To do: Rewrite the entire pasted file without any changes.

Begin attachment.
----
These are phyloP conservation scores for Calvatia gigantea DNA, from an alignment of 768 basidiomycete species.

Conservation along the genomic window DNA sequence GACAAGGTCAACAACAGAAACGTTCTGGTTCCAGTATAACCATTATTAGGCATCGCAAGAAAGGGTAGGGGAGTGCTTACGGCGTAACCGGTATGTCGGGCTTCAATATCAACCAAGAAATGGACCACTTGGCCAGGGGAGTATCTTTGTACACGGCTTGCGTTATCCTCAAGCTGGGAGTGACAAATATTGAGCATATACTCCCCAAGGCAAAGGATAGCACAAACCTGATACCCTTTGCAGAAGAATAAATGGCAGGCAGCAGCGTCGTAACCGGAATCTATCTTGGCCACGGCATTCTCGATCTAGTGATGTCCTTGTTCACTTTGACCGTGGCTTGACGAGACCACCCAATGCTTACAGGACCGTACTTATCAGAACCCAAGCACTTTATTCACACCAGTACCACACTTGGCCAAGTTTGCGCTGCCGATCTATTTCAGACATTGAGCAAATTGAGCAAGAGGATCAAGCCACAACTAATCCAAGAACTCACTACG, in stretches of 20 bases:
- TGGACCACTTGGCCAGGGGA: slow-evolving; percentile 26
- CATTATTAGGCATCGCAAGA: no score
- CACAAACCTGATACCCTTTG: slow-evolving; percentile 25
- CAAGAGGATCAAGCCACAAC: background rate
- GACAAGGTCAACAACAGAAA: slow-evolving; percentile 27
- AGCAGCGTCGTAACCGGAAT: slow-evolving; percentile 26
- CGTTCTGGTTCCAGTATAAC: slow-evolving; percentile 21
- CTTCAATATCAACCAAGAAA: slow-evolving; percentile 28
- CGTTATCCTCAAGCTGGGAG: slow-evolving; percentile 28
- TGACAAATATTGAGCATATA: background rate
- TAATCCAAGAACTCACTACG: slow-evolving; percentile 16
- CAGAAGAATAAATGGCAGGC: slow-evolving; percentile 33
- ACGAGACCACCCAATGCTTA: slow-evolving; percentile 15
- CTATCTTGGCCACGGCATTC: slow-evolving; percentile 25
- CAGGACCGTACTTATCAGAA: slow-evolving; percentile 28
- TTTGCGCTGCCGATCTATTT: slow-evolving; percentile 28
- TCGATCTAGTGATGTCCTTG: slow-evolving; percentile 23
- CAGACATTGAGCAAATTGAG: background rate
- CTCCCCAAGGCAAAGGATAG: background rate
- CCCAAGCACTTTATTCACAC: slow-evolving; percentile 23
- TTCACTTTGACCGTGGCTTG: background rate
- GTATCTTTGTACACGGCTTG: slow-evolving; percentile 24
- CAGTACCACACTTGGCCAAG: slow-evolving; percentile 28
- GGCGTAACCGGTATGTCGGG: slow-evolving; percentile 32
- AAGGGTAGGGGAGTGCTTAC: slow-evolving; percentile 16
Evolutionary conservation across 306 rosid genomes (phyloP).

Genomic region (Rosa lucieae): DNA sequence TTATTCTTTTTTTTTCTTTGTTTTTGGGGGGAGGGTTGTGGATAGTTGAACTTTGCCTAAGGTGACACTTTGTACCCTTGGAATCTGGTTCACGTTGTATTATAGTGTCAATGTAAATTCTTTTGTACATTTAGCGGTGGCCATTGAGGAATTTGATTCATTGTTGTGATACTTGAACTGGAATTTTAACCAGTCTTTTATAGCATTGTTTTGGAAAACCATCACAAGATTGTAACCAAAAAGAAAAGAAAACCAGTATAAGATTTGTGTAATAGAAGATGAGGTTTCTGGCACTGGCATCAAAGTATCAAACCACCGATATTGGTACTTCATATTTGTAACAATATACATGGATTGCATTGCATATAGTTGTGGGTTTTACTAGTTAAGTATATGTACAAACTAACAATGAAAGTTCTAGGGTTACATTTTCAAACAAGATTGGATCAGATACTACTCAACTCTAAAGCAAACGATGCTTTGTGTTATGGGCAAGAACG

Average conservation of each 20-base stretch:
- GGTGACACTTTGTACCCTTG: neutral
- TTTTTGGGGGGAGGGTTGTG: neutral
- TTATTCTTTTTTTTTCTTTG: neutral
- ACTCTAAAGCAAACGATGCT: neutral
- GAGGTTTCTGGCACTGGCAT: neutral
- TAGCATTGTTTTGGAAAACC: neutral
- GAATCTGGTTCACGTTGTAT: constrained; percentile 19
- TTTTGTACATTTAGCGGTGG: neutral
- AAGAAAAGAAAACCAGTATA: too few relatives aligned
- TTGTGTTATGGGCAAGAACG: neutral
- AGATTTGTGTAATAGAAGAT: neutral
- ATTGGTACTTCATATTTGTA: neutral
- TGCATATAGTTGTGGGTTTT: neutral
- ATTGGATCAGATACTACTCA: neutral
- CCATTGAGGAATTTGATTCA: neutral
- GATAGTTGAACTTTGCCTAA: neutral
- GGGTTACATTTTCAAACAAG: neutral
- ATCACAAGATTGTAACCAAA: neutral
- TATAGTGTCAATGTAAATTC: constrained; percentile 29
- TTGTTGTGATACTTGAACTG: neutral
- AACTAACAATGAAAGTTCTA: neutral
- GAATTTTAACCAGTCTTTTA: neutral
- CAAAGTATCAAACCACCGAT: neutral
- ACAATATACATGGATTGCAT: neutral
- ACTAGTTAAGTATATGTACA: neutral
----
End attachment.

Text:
These are phyloP conservation scores for Calvatia gigantea DNA, from an alignment of 768 basidiomycete species.

Conservation along the genomic window DNA sequence GACAAGGTCAACAACAGAAACGTTCTGGTTCCAGTATAACCATTATTAGGCATCGCAAGAAAGGGTAGGGGAGTGCTTACGGCGTAACCGGTATGTCGGGCTTCAATATCAACCAAGAAATGGACCACTTGGCCAGGGGAGTATCTTTGTACACGGCTTGCGTTATCCTCAAGCTGGGAGTGACAAATATTGAGCATATACTCCCCAAGGCAAAGGATAGCACAAACCTGATACCCTTTGCAGAAGAATAAATGGCAGGCAGCAGCGTCGTAACCGGAATCTATCTTGGCCACGGCATTCTCGATCTAGTGATGTCCTTGTTCACTTTGACCGTGGCTTGACGAGACCACCCAATGCTTACAGGACCGTACTTATCAGAACCCAAGCACTTTATTCACACCAGTACCACACTTGGCCAAGTTTGCGCTGCCGATCTATTTCAGACATTGAGCAAATTGAGCAAGAGGATCAAGCCACAACTAATCCAAGAACTCACTACG, in stretches of 20 bases:
- TGGACCACTTGGCCAGGGGA: slow-evolving; percentile 26
- CATTATTAGGCATCGCAAGA: no score
- CACAAACCTGATACCCTTTG: slow-evolving; percentile 25
- CAAGAGGATCAAGCCACAAC: background rate
- GACAAGGTCAACAACAGAAA: slow-evolving; percentile 27
- AGCAGCGTCGTAACCGGAAT: slow-evolving; percentile 26
- CGTTCTGGTTCCAGTATAAC: slow-evolving; percentile 21
- CTTCAATATCAACCAAGAAA: slow-evolving; percentile 28
- CGTTATCCTCAAGCTGGGAG: slow-evolving; percentile 28
- TGACAAATATTGAGCATATA: background rate
- TAATCCAAGAACTCACTACG: slow-evolving; percentile 16
- CAGAAGAATAAATGGCAGGC: slow-evolving; percentile 33
- ACGAGACCACCCAATGCTTA: slow-evolving; percentile 15
- CTATCTTGGCCACGGCATTC: slow-evolving; percentile 25
- CAGGACCGTACTTATCAGAA: slow-evolving; percentile 28
- TTTGCGCTGCCGATCTATTT: slow-evolving; percentile 28
- TCGATCTAGTGATGTCCTTG: slow-evolving; percentile 23
- CAGACATTGAGCAAATTGAG: background rate
- CTCCCCAAGGCAAAGGATAG: background rate
- CCCAAGCACTTTATTCACAC: slow-evolving; percentile 23
- TTCACTTTGACCGTGGCTTG: background rate
- GTATCTTTGTACACGGCTTG: slow-evolving; percentile 24
- CAGTACCACACTTGGCCAAG: slow-evolving; percentile 28
- GGCGTAACCGGTATGTCGGG: slow-evolving; percentile 32
- AAGGGTAGGGGAGTGCTTAC: slow-evolving; percentile 16
Evolutionary conservation across 306 rosid genomes (phyloP).

Genomic region (Rosa lucieae): DNA sequence TTATTCTTTTTTTTTCTTTGTTTTTGGGGGGAGGGTTGTGGATAGTTGAACTTTGCCTAAGGTGACACTTTGTACCCTTGGAATCTGGTTCACGTTGTATTATAGTGTCAATGTAAATTCTTTTGTACATTTAGCGGTGGCCATTGAGGAATTTGATTCATTGTTGTGATACTTGAACTGGAATTTTAACCAGTCTTTTATAGCATTGTTTTGGAAAACCATCACAAGATTGTAACCAAAAAGAAAAGAAAACCAGTATAAGATTTGTGTAATAGAAGATGAGGTTTCTGGCACTGGCATCAAAGTATCAAACCACCGATATTGGTACTTCATATTTGTAACAATATACATGGATTGCATTGCATATAGTTGTGGGTTTTACTAGTTAAGTATATGTACAAACTAACAATGAAAGTTCTAGGGTTACATTTTCAAACAAGATTGGATCAGATACTACTCAACTCTAAAGCAAACGATGCTTTGTGTTATGGGCAAGAACG

Average conservation of each 20-base stretch:
- GGTGACACTTTGTACCCTTG: neutral
- TTTTTGGGGGGAGGGTTGTG: neutral
- TTATTCTTTTTTTTTCTTTG: neutral
- ACTCTAAAGCAAACGATGCT: neutral
- GAGGTTTCTGGCACTGGCAT: neutral
- TAGCATTGTTTTGGAAAACC: neutral
- GAATCTGGTTCACGTTGTAT: constrained; percentile 19
- TTTTGTACATTTAGCGGTGG: neutral
- AAGAAAAGAAAACCAGTATA: too few relatives aligned
- TTGTGTTATGGGCAAGAACG: neutral
- AGATTTGTGTAATAGAAGAT: neutral
- ATTGGTACTTCATATTTGTA: neutral
- TGCATATAGTTGTGGGTTTT: neutral
- ATTGGATCAGATACTACTCA: neutral
- CCATTGAGGAATTTGATTCA: neutral
- GATAGTTGAACTTTGCCTAA: neutral
- GGGTTACATTTTCAAACAAG: neutral
- ATCACAAGATTGTAACCAAA: neutral
- TATAGTGTCAATGTAAATTC: constrained; percentile 29
- TTGTTGTGATACTTGAACTG: neutral
- AACTAACAATGAAAGTTCTA: neutral
- GAATTTTAACCAGTCTTTTA: neutral
- CAAAGTATCAAACCACCGAT: neutral
- ACAATATACATGGATTGCAT: neutral
- ACTAGTTAAGTATATGTACA: neutral